(Image credit: Future / Polly Wreford)

Visual overload could be an issue, says interior designer Natalie Meyer of CNC Home & Design.

‘If you try to match the pattern of your wallpaper exactly to the fabric of your couch or sofa, it could create too much busyness in your space, and not give your eyes a place to rest within the design,’ she cautions.

‘I recommend coordinating the wallpaper and sofa fabric through complementary colors in the same palette but balancing out the proportions through size and scale. For example, if your wallcovering has a large-scale print, such as florals, in shades of blues and greens, you could incorporate a sofa fabric in those same colors, but in a smaller scale print such as a herringbone pattern, to tie the pieces together while visually balancing out your space.’

Natalie Meyer
Natalie Meyer

Natalie Meyer, principal designer and CEO of CNC Home & Design, represents the next wave of luxury residential interior design. Her firm helps high-achieving professional families to create more welcoming, entertaining-friendly, and style-infused homes. With close to two decades of project management experience and a corporate business background, an organized and thorough approach is a hallmark of her projects.  

Balance cohesion and contrast

Living room with patterned wallpaper, patterned sofa and patterned rug, desk and chair in corner

(Image credit: Andrea Schumacher Interiors)

Andrea Schumacher of Andrea Schumacher Interiors is also an advocate of patterns that complement rather than match.

‘A well-designed space benefits from a balance between cohesion and contrast,’ she says. ‘As an example, imagine a bold geometric pattern of the couch that is set against a subtle, floral wallpaper. The wallpaper’s muted colors and delicate design do not compete with the vibrant upholstery but instead provide a gentle backdrop that highlights the couch’s bold pattern. The contrast creates a visually dynamic space where both the wallpaper and the couch can be appreciated for their unique contributions to the room’s overall aesthetic.

‘While it’s tempting to match patterns, it’s more effective to complement them. This approach ensures that each design element retains its unique charm while contributing to a harmonious and visually appealing space. By carefully selecting colors, patterns, and textures that complement rather than match, you create a living room that is both dynamic and inviting.’

Andrea Schumacher
Andrea Schumacher

Andrea Schumacher is the founder of Andrea Schumacher Interiors, based in Denver, Colorado, and Santa Barbara, California. The premier luxury interior design firm is celebrated for its expertise in full-scale home renovations, new construction projects, and the meticulous design of kitchens and bathrooms.

Make the wallpaper the star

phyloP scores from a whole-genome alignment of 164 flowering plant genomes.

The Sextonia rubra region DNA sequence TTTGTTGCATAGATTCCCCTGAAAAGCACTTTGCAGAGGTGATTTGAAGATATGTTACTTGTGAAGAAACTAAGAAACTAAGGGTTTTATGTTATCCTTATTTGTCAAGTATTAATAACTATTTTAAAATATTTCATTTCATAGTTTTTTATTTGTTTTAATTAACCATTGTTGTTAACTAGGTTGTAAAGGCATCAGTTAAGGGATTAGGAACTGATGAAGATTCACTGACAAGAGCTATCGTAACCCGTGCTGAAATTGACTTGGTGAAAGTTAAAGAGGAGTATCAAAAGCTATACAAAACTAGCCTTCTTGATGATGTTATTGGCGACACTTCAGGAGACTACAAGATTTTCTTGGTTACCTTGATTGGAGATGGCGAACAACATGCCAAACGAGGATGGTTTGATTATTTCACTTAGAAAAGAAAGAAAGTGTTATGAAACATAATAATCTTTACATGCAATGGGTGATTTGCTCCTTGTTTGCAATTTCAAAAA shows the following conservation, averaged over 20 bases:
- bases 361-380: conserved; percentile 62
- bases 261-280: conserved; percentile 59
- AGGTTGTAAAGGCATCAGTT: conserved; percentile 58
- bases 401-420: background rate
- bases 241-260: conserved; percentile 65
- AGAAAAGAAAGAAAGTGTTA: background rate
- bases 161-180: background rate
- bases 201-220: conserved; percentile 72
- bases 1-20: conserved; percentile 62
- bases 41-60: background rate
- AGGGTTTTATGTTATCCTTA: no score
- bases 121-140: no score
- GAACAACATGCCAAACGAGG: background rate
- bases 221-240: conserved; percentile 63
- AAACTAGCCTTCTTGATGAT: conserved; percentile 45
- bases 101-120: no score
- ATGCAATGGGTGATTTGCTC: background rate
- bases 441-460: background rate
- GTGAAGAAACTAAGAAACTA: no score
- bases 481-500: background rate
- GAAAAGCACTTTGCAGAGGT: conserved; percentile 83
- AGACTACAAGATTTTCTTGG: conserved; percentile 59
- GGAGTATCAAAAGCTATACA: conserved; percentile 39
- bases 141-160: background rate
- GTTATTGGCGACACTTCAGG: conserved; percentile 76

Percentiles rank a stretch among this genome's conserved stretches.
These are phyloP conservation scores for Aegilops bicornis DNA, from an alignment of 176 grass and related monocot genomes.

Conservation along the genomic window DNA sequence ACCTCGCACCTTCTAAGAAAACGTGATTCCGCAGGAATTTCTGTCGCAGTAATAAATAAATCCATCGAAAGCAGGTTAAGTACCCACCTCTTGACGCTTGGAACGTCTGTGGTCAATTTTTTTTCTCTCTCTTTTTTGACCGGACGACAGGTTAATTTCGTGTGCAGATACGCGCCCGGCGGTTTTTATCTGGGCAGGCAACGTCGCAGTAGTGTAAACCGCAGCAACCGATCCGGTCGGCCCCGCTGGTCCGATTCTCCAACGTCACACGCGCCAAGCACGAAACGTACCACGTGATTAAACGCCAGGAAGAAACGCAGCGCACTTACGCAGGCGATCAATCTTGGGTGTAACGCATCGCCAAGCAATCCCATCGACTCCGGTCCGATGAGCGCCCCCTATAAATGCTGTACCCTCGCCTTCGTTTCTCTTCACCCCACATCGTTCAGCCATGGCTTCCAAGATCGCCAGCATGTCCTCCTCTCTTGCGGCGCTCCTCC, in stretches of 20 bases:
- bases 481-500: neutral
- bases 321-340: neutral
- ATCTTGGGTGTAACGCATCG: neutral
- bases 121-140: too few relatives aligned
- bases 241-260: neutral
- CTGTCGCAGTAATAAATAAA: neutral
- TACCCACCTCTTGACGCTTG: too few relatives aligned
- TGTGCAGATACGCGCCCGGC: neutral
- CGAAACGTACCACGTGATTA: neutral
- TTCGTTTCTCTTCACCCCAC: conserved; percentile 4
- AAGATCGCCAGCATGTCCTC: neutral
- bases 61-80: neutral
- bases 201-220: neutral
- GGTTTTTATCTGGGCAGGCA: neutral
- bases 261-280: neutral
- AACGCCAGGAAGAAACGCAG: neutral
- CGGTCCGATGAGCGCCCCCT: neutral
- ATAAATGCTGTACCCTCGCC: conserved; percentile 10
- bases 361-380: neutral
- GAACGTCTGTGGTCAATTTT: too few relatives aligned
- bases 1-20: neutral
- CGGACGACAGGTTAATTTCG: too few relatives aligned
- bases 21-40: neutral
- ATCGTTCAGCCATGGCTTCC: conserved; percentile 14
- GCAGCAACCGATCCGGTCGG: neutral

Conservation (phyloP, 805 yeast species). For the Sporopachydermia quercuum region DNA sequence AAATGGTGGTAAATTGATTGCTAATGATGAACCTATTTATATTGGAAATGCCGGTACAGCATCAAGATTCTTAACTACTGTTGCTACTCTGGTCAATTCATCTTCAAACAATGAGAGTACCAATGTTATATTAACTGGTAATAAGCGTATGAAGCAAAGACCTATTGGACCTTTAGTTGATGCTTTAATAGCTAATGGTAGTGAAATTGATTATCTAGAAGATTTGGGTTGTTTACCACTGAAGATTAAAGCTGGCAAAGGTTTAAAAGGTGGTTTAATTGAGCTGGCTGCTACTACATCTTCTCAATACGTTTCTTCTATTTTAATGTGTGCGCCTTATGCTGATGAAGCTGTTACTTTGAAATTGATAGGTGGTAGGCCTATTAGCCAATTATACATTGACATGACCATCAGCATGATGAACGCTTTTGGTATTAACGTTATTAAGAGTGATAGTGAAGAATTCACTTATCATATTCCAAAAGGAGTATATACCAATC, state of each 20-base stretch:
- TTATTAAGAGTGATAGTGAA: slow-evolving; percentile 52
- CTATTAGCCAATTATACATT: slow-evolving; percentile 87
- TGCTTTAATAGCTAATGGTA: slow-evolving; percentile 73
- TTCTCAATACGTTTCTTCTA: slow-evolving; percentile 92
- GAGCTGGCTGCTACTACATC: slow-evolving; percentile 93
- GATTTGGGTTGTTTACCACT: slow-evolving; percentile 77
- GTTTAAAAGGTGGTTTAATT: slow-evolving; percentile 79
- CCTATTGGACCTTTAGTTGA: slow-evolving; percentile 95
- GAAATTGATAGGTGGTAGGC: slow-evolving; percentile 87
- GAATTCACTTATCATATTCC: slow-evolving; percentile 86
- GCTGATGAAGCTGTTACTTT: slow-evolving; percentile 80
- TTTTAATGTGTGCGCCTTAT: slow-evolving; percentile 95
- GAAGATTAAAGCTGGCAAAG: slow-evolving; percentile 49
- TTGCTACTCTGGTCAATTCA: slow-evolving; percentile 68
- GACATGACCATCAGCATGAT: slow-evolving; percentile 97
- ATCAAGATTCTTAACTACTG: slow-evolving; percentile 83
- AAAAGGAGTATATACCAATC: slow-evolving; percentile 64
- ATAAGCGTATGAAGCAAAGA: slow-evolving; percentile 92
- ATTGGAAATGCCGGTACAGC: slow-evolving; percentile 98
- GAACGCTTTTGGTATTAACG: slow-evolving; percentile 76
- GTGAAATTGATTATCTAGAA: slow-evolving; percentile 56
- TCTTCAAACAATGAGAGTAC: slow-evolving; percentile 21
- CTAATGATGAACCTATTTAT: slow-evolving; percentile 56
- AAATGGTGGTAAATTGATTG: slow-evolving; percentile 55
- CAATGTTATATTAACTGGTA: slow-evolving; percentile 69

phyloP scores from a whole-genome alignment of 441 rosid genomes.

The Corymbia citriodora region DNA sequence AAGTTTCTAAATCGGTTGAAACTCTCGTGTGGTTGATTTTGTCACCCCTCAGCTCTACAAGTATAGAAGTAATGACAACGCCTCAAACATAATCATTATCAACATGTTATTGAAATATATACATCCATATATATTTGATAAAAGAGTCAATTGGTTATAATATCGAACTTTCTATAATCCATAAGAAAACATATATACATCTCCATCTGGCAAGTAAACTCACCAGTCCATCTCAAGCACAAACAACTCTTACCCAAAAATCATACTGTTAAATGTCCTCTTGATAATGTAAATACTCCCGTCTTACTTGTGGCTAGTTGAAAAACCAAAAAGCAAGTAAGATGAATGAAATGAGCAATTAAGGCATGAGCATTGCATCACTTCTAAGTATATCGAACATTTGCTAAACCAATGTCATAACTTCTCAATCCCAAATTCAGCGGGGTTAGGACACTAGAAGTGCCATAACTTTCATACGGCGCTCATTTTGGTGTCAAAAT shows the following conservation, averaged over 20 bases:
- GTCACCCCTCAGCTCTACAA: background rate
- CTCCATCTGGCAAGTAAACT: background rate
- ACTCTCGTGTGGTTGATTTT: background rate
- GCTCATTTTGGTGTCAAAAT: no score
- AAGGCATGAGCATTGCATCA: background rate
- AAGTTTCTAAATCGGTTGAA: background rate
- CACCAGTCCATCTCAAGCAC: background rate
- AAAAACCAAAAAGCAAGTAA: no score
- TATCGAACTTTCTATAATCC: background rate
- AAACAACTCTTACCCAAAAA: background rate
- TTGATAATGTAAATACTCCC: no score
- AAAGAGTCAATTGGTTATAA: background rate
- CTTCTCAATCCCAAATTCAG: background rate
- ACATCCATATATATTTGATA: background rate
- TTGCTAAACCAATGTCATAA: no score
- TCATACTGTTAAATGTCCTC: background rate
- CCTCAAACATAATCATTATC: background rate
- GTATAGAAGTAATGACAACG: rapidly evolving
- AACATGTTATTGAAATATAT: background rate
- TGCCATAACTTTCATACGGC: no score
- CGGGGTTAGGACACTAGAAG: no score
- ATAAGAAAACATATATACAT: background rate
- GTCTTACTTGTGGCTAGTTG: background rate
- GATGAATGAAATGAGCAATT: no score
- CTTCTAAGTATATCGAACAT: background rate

Pink sofa with button back in front of bold patterned wallpaper

(Image credit: VERDE Interior Design)

Rather than pattern matching, let the wallpaper grab attention, recommends Luis Carmona, owner and lead designer at VERDE Interior Design.

‘When a room has wallpaper, more often than not, the wallpaper was selected to give the room some color, texture or dimension,’ he says. ‘The wallpaper tends to be the star of the space while light fixtures and furniture tend to complement the wallpaper, keeping it as the focal point in the room.

‘When choosing upholstery for a sofa, opt for a contrasting fabric that pulls out key shades in the wallpaper, but doesn’t compete with it. The abundance of pattern or color in a room can make the space appear chaotic and haphazard. Choosing to upholster your couch in a fabric like chenille, bouclé or velvet will still give the couch some texture while not overpowering the space. Solid colors or fabric with a very subtle pattern is recommended to enhance the wallpaper.

‘The key is to have your couch add a functional and tactile element to the space without it necessarily being the focal point of the room. If your couch is in need of further design elements, consider tufts or pleats to give it visual interest.’

Patterned wallpaper can be the perfect choice to fill a large living room wall beautifully, leaving the option to repeat its motif in pillows or color in upholstery for a balanced look. Alternatively, for a bohemian living room, choose pattern on the walls and the couch. And get the seating choice right by avoiding the common couch-buying mistakes.

Sarah Warwick
Contributing Editor

Sarah is a freelance journalist and editor. Previously executive editor of Ideal Home, she’s specialized in interiors, property and gardens for over 20 years, and covers interior design, house design, gardens, and cleaning and organizing a home for H&G. She’s written for websites, including Houzz, Channel 4’s flagship website, 4Homes, and Future’s T3; national newspapers, including The Guardian; and magazines including Future’s Country Homes & Interiors, Homebuilding & Renovating, Period Living, and Style at Home, as well as House Beautiful, Good Homes, Grand Designs, Homes & Antiques, LandLove and The English Home among others. It’s no big surprise that she likes to put what she writes about into practice, and is a serial house renovator.